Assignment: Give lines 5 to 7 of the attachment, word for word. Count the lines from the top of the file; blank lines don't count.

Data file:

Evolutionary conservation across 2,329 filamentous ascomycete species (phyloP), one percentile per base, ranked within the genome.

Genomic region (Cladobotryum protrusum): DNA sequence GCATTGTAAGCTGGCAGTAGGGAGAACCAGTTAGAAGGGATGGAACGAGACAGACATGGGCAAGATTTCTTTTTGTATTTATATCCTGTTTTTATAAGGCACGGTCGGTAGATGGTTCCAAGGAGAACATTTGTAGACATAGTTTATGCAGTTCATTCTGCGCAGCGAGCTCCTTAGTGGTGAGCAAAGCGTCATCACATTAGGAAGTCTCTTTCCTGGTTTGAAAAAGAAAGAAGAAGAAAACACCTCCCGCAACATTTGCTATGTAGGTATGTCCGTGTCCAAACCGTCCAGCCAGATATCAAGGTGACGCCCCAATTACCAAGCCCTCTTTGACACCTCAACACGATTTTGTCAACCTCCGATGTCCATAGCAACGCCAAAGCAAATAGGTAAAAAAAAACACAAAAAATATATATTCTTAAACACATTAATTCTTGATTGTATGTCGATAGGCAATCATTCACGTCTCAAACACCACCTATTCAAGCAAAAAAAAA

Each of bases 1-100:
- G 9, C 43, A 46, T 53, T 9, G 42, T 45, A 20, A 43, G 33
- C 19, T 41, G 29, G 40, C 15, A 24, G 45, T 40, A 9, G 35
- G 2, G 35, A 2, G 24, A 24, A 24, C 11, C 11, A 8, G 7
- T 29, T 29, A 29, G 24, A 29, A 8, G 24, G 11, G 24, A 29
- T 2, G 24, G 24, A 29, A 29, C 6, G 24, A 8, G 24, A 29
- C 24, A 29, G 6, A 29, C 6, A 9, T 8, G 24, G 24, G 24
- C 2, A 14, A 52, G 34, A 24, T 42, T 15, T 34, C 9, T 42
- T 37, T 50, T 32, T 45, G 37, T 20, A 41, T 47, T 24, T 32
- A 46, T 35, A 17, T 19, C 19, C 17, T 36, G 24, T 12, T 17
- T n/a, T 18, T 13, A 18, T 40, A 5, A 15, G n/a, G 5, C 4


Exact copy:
- C 19, T 41, G 29, G 40, C 15, A 24, G 45, T 40, A 9, G 35
- G 2, G 35, A 2, G 24, A 24, A 24, C 11, C 11, A 8, G 7
- T 29, T 29, A 29, G 24, A 29, A 8, G 24, G 11, G 24, A 29